Giving Good Tongue: A (Dirty) Word on Sexual Language
By Alexa Day
It’s such a little word, right? The last on George Carlin’s iconic list of Seven Dirty Words. Short, punchy and a little coarse. The word rolled out of me and onto the draft of a short story, and as soon as I saw it there, I stopped for a just a second to consider it.
I’d spent the whole draft trying to find a way to refer to the heroine’s breasts without being repetitive. I loathe most of the euphemisms I see out there now — mounds, globes, what have you. I mean, who looks down at her own chest and sees globes? Just thinking of the word conjures the image of a beige ridge marked with the neatly printed words “URAL MOUNTAINS.” I envision the old republics of the USSR. I see Czechoslovakia, not breasts.
Those cute little nicknames don’t work for me, either. I’m not going to write about “the girls.” I don’t even care for “boobs;” I think it’s something we teach little girls to use in polite society without telling them when to abandon it.
And so, in the throes of drafting, “tits” happened. I paused for a minute to decide whether it was okay. Most of the Seven Dirty Words are rather commonplace in erotic romance today. I don’t think the world will take issue with “tits,” but I haven’t heard from an editor yet, so it’s still anyone’s guess. If she thinks it’s too much, I’ll have to decide whether to fight for it, but for now, I’m rooting for it. If I lose “tits,” I stand to lose a lot more.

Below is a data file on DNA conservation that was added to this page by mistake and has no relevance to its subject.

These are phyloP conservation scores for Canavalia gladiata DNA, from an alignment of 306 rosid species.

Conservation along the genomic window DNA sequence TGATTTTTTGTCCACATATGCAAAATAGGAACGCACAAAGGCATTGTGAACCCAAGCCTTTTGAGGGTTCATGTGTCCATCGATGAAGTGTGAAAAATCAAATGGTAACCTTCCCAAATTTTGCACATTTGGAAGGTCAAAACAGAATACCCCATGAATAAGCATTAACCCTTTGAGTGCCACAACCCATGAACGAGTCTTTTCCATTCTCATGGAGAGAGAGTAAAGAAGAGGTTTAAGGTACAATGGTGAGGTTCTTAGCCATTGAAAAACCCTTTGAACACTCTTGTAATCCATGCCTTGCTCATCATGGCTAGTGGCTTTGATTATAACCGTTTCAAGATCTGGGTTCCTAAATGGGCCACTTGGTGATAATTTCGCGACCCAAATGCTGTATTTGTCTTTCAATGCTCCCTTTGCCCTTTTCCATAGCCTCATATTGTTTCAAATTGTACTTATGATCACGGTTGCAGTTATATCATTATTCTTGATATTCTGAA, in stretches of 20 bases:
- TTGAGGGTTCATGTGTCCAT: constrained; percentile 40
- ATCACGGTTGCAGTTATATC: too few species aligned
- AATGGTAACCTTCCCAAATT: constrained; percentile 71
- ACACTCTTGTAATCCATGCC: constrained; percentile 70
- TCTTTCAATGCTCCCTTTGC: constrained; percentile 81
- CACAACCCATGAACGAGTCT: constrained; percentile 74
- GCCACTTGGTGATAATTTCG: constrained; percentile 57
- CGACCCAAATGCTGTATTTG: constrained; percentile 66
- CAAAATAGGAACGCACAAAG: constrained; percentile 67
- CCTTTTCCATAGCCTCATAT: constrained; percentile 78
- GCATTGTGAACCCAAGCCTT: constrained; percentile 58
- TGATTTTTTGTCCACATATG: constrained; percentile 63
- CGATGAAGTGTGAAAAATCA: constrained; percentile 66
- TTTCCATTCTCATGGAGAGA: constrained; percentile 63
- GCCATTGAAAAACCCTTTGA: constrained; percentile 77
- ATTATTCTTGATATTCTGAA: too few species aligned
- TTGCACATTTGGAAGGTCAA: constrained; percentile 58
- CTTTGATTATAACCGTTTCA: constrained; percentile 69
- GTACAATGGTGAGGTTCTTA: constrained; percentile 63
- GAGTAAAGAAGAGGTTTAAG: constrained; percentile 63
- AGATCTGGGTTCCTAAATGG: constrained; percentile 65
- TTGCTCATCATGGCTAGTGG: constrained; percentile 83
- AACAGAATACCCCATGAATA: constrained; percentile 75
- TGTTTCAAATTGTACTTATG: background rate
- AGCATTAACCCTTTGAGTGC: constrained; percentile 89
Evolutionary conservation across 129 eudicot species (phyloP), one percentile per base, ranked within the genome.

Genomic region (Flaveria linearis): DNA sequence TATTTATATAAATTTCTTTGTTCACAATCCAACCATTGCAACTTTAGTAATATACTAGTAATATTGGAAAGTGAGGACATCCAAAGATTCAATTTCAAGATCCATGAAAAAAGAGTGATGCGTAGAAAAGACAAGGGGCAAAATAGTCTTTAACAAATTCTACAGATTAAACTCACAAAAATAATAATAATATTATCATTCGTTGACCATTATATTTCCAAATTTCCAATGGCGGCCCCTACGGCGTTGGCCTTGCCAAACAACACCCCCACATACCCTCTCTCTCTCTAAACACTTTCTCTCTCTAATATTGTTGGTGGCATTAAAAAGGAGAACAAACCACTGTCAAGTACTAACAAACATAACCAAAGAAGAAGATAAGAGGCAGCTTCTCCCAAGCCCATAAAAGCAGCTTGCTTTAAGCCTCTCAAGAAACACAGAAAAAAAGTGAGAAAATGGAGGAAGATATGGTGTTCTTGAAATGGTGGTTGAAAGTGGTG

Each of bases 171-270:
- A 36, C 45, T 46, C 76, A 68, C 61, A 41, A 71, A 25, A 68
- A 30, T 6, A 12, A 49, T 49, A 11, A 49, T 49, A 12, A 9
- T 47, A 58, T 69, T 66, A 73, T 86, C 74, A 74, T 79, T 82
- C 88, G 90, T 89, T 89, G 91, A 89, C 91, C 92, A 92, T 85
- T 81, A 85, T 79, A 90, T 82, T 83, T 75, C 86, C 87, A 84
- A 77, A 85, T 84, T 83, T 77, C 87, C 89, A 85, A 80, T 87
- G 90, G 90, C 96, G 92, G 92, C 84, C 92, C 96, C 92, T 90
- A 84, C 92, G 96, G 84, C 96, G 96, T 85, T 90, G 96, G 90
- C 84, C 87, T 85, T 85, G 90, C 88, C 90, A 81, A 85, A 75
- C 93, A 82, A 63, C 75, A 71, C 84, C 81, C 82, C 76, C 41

The ugly truth about erotic romance is this: it’s sexual. It’s very sexual. And since the sex is linked to the emotional arc of the characters, it’s going to run the gamut from something ethereal and spiritual to something savage and dark. I think erotic romance has to be this way, honestly. How are the characters evolving if they’re only having one kind of sex?
As long as this is the case, we have to have the whole spectrum of sexual language available to us. If “globes” are an option, as little as I like it, then “tits” must also be an option, right?
More importantly, if we start to police sexual language like “tits,” we’re making a statement about our readership. I think we already live in a world that underestimates women in general and romance readers in particular. I’d prefer to live and read in a world where each of us can choose the level of protection we need from subject matter, and for choice to be meaningful, options must be plentiful.
A while back, I wrote about the overuse of the word “fuck,” which I still believe is being worn out for shock value. Every day, I still see little snippets of dialogue posted to social media with shallow “dirty talk” between characters I don’t yet know, who therefore lack the ability to shock me. Context matters so much more than one word or another.
So is there a right time and place for “tits”? I sure hope so. If not, I’ll have to start sexualizing other words. I’ve got my eye on “nasolabial” right now. Blame Damian Lewis. I want to get inside those parentheses ever so badly.
Where are we on this? Are “tits” as shocking as I’m making them out to be? Do you dare me to use “nasolabial” three times in the next story? Are there — and should there be — Words We Dare Not Use? Show me the love in the comments.
And follow Lady Smut. Getting dirty’s never been so much fun.